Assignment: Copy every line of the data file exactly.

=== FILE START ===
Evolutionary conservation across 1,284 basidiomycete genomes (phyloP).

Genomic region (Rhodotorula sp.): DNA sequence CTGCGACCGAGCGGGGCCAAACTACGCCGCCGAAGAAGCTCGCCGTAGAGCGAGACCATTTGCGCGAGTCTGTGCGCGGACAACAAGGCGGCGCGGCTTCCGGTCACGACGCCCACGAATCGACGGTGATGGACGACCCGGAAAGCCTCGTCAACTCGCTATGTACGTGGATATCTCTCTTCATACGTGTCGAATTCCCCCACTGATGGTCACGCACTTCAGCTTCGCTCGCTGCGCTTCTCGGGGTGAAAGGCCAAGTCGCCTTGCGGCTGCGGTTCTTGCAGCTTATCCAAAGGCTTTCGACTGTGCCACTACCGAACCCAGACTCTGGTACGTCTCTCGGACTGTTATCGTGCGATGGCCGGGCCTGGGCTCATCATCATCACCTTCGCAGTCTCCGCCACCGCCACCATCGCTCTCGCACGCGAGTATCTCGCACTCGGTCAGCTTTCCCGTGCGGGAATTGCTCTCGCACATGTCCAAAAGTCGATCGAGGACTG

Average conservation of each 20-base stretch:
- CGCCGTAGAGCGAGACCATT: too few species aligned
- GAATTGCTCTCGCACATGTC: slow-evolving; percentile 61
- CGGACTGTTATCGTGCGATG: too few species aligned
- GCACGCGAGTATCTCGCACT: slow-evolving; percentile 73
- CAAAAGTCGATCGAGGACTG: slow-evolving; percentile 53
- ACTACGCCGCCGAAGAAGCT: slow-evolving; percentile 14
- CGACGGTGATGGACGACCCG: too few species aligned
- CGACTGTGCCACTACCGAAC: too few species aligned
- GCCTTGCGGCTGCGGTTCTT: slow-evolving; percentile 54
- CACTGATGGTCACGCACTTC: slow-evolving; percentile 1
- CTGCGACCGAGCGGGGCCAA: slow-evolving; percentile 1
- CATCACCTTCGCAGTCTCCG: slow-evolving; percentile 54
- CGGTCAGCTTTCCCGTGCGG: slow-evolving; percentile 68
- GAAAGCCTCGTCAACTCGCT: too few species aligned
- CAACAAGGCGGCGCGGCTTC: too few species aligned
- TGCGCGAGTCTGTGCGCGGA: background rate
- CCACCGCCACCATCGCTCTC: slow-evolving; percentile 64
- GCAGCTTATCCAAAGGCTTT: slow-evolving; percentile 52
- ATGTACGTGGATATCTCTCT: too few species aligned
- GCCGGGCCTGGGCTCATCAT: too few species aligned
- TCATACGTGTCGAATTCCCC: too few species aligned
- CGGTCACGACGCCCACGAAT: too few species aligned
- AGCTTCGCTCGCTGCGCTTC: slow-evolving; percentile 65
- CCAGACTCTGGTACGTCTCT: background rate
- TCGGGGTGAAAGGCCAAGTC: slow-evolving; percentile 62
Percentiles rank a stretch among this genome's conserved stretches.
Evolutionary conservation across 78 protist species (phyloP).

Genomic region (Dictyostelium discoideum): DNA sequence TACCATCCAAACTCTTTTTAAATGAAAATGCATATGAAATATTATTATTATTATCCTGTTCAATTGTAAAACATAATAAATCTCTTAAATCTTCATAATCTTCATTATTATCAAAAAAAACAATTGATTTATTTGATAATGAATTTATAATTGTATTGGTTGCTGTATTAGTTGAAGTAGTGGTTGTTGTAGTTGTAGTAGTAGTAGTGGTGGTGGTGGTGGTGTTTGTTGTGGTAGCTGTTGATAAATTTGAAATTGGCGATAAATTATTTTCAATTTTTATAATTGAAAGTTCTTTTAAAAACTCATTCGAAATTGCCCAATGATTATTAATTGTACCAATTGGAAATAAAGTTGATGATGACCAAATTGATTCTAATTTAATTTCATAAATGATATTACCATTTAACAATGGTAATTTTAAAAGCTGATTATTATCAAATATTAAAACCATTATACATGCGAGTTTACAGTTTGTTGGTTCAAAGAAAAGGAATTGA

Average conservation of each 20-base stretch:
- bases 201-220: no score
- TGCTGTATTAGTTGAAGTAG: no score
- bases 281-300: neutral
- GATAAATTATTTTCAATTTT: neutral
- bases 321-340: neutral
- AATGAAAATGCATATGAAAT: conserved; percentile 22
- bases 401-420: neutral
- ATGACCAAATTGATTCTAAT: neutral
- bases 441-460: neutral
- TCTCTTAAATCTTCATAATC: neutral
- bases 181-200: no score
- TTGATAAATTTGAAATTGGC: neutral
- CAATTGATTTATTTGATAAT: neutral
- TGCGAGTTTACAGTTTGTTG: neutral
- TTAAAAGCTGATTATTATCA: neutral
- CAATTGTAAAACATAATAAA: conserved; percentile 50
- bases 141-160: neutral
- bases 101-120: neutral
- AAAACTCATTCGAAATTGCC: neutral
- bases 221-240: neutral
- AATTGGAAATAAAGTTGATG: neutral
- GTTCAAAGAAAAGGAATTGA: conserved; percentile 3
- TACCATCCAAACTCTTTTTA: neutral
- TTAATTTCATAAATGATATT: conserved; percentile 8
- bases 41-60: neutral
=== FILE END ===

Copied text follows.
Evolutionary conservation across 1,284 basidiomycete genomes (phyloP).

Genomic region (Rhodotorula sp.): DNA sequence CTGCGACCGAGCGGGGCCAAACTACGCCGCCGAAGAAGCTCGCCGTAGAGCGAGACCATTTGCGCGAGTCTGTGCGCGGACAACAAGGCGGCGCGGCTTCCGGTCACGACGCCCACGAATCGACGGTGATGGACGACCCGGAAAGCCTCGTCAACTCGCTATGTACGTGGATATCTCTCTTCATACGTGTCGAATTCCCCCACTGATGGTCACGCACTTCAGCTTCGCTCGCTGCGCTTCTCGGGGTGAAAGGCCAAGTCGCCTTGCGGCTGCGGTTCTTGCAGCTTATCCAAAGGCTTTCGACTGTGCCACTACCGAACCCAGACTCTGGTACGTCTCTCGGACTGTTATCGTGCGATGGCCGGGCCTGGGCTCATCATCATCACCTTCGCAGTCTCCGCCACCGCCACCATCGCTCTCGCACGCGAGTATCTCGCACTCGGTCAGCTTTCCCGTGCGGGAATTGCTCTCGCACATGTCCAAAAGTCGATCGAGGACTG

Average conservation of each 20-base stretch:
- CGCCGTAGAGCGAGACCATT: too few species aligned
- GAATTGCTCTCGCACATGTC: slow-evolving; percentile 61
- CGGACTGTTATCGTGCGATG: too few species aligned
- GCACGCGAGTATCTCGCACT: slow-evolving; percentile 73
- CAAAAGTCGATCGAGGACTG: slow-evolving; percentile 53
- ACTACGCCGCCGAAGAAGCT: slow-evolving; percentile 14
- CGACGGTGATGGACGACCCG: too few species aligned
- CGACTGTGCCACTACCGAAC: too few species aligned
- GCCTTGCGGCTGCGGTTCTT: slow-evolving; percentile 54
- CACTGATGGTCACGCACTTC: slow-evolving; percentile 1
- CTGCGACCGAGCGGGGCCAA: slow-evolving; percentile 1
- CATCACCTTCGCAGTCTCCG: slow-evolving; percentile 54
- CGGTCAGCTTTCCCGTGCGG: slow-evolving; percentile 68
- GAAAGCCTCGTCAACTCGCT: too few species aligned
- CAACAAGGCGGCGCGGCTTC: too few species aligned
- TGCGCGAGTCTGTGCGCGGA: background rate
- CCACCGCCACCATCGCTCTC: slow-evolving; percentile 64
- GCAGCTTATCCAAAGGCTTT: slow-evolving; percentile 52
- ATGTACGTGGATATCTCTCT: too few species aligned
- GCCGGGCCTGGGCTCATCAT: too few species aligned
- TCATACGTGTCGAATTCCCC: too few species aligned
- CGGTCACGACGCCCACGAAT: too few species aligned
- AGCTTCGCTCGCTGCGCTTC: slow-evolving; percentile 65
- CCAGACTCTGGTACGTCTCT: background rate
- TCGGGGTGAAAGGCCAAGTC: slow-evolving; percentile 62
Percentiles rank a stretch among this genome's conserved stretches.
Evolutionary conservation across 78 protist species (phyloP).

Genomic region (Dictyostelium discoideum): DNA sequence TACCATCCAAACTCTTTTTAAATGAAAATGCATATGAAATATTATTATTATTATCCTGTTCAATTGTAAAACATAATAAATCTCTTAAATCTTCATAATCTTCATTATTATCAAAAAAAACAATTGATTTATTTGATAATGAATTTATAATTGTATTGGTTGCTGTATTAGTTGAAGTAGTGGTTGTTGTAGTTGTAGTAGTAGTAGTGGTGGTGGTGGTGGTGTTTGTTGTGGTAGCTGTTGATAAATTTGAAATTGGCGATAAATTATTTTCAATTTTTATAATTGAAAGTTCTTTTAAAAACTCATTCGAAATTGCCCAATGATTATTAATTGTACCAATTGGAAATAAAGTTGATGATGACCAAATTGATTCTAATTTAATTTCATAAATGATATTACCATTTAACAATGGTAATTTTAAAAGCTGATTATTATCAAATATTAAAACCATTATACATGCGAGTTTACAGTTTGTTGGTTCAAAGAAAAGGAATTGA

Average conservation of each 20-base stretch:
- bases 201-220: no score
- TGCTGTATTAGTTGAAGTAG: no score
- bases 281-300: neutral
- GATAAATTATTTTCAATTTT: neutral
- bases 321-340: neutral
- AATGAAAATGCATATGAAAT: conserved; percentile 22
- bases 401-420: neutral
- ATGACCAAATTGATTCTAAT: neutral
- bases 441-460: neutral
- TCTCTTAAATCTTCATAATC: neutral
- bases 181-200: no score
- TTGATAAATTTGAAATTGGC: neutral
- CAATTGATTTATTTGATAAT: neutral
- TGCGAGTTTACAGTTTGTTG: neutral
- TTAAAAGCTGATTATTATCA: neutral
- CAATTGTAAAACATAATAAA: conserved; percentile 50
- bases 141-160: neutral
- bases 101-120: neutral
- AAAACTCATTCGAAATTGCC: neutral
- bases 221-240: neutral
- AATTGGAAATAAAGTTGATG: neutral
- GTTCAAAGAAAAGGAATTGA: conserved; percentile 3
- TACCATCCAAACTCTTTTTA: neutral
- TTAATTTCATAAATGATATT: conserved; percentile 8
- bases 41-60: neutral